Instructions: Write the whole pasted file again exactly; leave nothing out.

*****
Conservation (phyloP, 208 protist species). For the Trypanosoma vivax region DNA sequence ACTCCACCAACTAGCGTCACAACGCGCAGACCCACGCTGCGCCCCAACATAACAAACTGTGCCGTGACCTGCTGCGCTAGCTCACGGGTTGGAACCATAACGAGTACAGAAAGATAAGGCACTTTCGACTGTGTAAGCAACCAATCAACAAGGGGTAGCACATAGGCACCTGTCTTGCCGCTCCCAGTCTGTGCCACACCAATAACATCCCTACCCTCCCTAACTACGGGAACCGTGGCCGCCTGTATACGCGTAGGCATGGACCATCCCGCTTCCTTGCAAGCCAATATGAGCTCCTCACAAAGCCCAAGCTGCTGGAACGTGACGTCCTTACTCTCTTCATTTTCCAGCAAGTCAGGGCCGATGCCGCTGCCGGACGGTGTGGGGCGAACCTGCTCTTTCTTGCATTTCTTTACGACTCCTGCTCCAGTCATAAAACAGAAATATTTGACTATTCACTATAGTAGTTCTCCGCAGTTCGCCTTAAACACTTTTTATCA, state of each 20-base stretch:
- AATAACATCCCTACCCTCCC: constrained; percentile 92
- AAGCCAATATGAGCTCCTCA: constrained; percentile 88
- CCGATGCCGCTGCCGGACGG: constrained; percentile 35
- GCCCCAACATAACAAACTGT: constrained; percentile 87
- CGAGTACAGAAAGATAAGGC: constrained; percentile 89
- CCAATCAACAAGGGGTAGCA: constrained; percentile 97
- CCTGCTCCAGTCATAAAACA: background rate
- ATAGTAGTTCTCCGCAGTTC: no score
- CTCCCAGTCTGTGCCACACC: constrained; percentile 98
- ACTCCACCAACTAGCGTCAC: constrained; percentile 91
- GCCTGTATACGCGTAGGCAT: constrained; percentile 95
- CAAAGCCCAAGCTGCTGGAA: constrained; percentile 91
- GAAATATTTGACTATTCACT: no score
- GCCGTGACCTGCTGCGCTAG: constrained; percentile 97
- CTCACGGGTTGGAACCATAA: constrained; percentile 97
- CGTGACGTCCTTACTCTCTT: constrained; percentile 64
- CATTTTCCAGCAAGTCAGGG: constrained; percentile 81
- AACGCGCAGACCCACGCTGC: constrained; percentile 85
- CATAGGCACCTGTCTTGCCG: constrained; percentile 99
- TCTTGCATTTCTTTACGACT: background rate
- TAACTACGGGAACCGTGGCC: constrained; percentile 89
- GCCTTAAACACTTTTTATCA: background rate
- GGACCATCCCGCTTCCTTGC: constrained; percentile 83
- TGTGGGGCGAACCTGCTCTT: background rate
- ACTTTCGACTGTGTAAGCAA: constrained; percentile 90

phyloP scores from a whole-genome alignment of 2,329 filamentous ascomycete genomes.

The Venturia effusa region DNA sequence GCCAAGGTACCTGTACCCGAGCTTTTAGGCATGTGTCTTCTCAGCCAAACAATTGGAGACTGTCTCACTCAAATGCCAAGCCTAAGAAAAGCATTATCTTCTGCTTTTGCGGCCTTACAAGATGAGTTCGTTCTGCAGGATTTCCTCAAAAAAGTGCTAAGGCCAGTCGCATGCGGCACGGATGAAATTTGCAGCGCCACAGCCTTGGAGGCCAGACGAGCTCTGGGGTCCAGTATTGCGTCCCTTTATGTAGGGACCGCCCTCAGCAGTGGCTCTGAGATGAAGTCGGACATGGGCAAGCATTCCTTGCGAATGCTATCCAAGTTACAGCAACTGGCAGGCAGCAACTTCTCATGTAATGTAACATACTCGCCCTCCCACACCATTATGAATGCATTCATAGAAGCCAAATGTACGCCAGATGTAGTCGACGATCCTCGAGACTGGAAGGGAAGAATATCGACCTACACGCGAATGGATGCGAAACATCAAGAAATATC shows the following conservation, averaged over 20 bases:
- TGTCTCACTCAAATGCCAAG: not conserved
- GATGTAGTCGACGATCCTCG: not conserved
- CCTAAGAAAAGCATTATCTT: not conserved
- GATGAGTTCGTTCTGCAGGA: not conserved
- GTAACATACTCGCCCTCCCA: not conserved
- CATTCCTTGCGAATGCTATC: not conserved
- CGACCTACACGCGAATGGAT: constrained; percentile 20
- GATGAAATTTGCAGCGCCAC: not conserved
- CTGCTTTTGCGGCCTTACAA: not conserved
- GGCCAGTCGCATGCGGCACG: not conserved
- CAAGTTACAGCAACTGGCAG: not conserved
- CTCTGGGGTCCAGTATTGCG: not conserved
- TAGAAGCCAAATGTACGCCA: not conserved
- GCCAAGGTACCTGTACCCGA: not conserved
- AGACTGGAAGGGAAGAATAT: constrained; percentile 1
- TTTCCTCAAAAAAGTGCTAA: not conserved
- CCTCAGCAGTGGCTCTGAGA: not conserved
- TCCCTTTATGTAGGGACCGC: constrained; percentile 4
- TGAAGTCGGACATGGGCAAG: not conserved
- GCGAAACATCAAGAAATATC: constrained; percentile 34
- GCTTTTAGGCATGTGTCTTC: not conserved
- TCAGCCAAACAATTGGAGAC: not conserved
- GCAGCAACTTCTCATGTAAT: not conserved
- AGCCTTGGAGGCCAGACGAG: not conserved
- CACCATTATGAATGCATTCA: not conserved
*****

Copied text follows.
Conservation (phyloP, 208 protist species). For the Trypanosoma vivax region DNA sequence ACTCCACCAACTAGCGTCACAACGCGCAGACCCACGCTGCGCCCCAACATAACAAACTGTGCCGTGACCTGCTGCGCTAGCTCACGGGTTGGAACCATAACGAGTACAGAAAGATAAGGCACTTTCGACTGTGTAAGCAACCAATCAACAAGGGGTAGCACATAGGCACCTGTCTTGCCGCTCCCAGTCTGTGCCACACCAATAACATCCCTACCCTCCCTAACTACGGGAACCGTGGCCGCCTGTATACGCGTAGGCATGGACCATCCCGCTTCCTTGCAAGCCAATATGAGCTCCTCACAAAGCCCAAGCTGCTGGAACGTGACGTCCTTACTCTCTTCATTTTCCAGCAAGTCAGGGCCGATGCCGCTGCCGGACGGTGTGGGGCGAACCTGCTCTTTCTTGCATTTCTTTACGACTCCTGCTCCAGTCATAAAACAGAAATATTTGACTATTCACTATAGTAGTTCTCCGCAGTTCGCCTTAAACACTTTTTATCA, state of each 20-base stretch:
- AATAACATCCCTACCCTCCC: constrained; percentile 92
- AAGCCAATATGAGCTCCTCA: constrained; percentile 88
- CCGATGCCGCTGCCGGACGG: constrained; percentile 35
- GCCCCAACATAACAAACTGT: constrained; percentile 87
- CGAGTACAGAAAGATAAGGC: constrained; percentile 89
- CCAATCAACAAGGGGTAGCA: constrained; percentile 97
- CCTGCTCCAGTCATAAAACA: background rate
- ATAGTAGTTCTCCGCAGTTC: no score
- CTCCCAGTCTGTGCCACACC: constrained; percentile 98
- ACTCCACCAACTAGCGTCAC: constrained; percentile 91
- GCCTGTATACGCGTAGGCAT: constrained; percentile 95
- CAAAGCCCAAGCTGCTGGAA: constrained; percentile 91
- GAAATATTTGACTATTCACT: no score
- GCCGTGACCTGCTGCGCTAG: constrained; percentile 97
- CTCACGGGTTGGAACCATAA: constrained; percentile 97
- CGTGACGTCCTTACTCTCTT: constrained; percentile 64
- CATTTTCCAGCAAGTCAGGG: constrained; percentile 81
- AACGCGCAGACCCACGCTGC: constrained; percentile 85
- CATAGGCACCTGTCTTGCCG: constrained; percentile 99
- TCTTGCATTTCTTTACGACT: background rate
- TAACTACGGGAACCGTGGCC: constrained; percentile 89
- GCCTTAAACACTTTTTATCA: background rate
- GGACCATCCCGCTTCCTTGC: constrained; percentile 83
- TGTGGGGCGAACCTGCTCTT: background rate
- ACTTTCGACTGTGTAAGCAA: constrained; percentile 90

phyloP scores from a whole-genome alignment of 2,329 filamentous ascomycete genomes.

The Venturia effusa region DNA sequence GCCAAGGTACCTGTACCCGAGCTTTTAGGCATGTGTCTTCTCAGCCAAACAATTGGAGACTGTCTCACTCAAATGCCAAGCCTAAGAAAAGCATTATCTTCTGCTTTTGCGGCCTTACAAGATGAGTTCGTTCTGCAGGATTTCCTCAAAAAAGTGCTAAGGCCAGTCGCATGCGGCACGGATGAAATTTGCAGCGCCACAGCCTTGGAGGCCAGACGAGCTCTGGGGTCCAGTATTGCGTCCCTTTATGTAGGGACCGCCCTCAGCAGTGGCTCTGAGATGAAGTCGGACATGGGCAAGCATTCCTTGCGAATGCTATCCAAGTTACAGCAACTGGCAGGCAGCAACTTCTCATGTAATGTAACATACTCGCCCTCCCACACCATTATGAATGCATTCATAGAAGCCAAATGTACGCCAGATGTAGTCGACGATCCTCGAGACTGGAAGGGAAGAATATCGACCTACACGCGAATGGATGCGAAACATCAAGAAATATC shows the following conservation, averaged over 20 bases:
- TGTCTCACTCAAATGCCAAG: not conserved
- GATGTAGTCGACGATCCTCG: not conserved
- CCTAAGAAAAGCATTATCTT: not conserved
- GATGAGTTCGTTCTGCAGGA: not conserved
- GTAACATACTCGCCCTCCCA: not conserved
- CATTCCTTGCGAATGCTATC: not conserved
- CGACCTACACGCGAATGGAT: constrained; percentile 20
- GATGAAATTTGCAGCGCCAC: not conserved
- CTGCTTTTGCGGCCTTACAA: not conserved
- GGCCAGTCGCATGCGGCACG: not conserved
- CAAGTTACAGCAACTGGCAG: not conserved
- CTCTGGGGTCCAGTATTGCG: not conserved
- TAGAAGCCAAATGTACGCCA: not conserved
- GCCAAGGTACCTGTACCCGA: not conserved
- AGACTGGAAGGGAAGAATAT: constrained; percentile 1
- TTTCCTCAAAAAAGTGCTAA: not conserved
- CCTCAGCAGTGGCTCTGAGA: not conserved
- TCCCTTTATGTAGGGACCGC: constrained; percentile 4
- TGAAGTCGGACATGGGCAAG: not conserved
- GCGAAACATCAAGAAATATC: constrained; percentile 34
- GCTTTTAGGCATGTGTCTTC: not conserved
- TCAGCCAAACAATTGGAGAC: not conserved
- GCAGCAACTTCTCATGTAAT: not conserved
- AGCCTTGGAGGCCAGACGAG: not conserved
- CACCATTATGAATGCATTCA: not conserved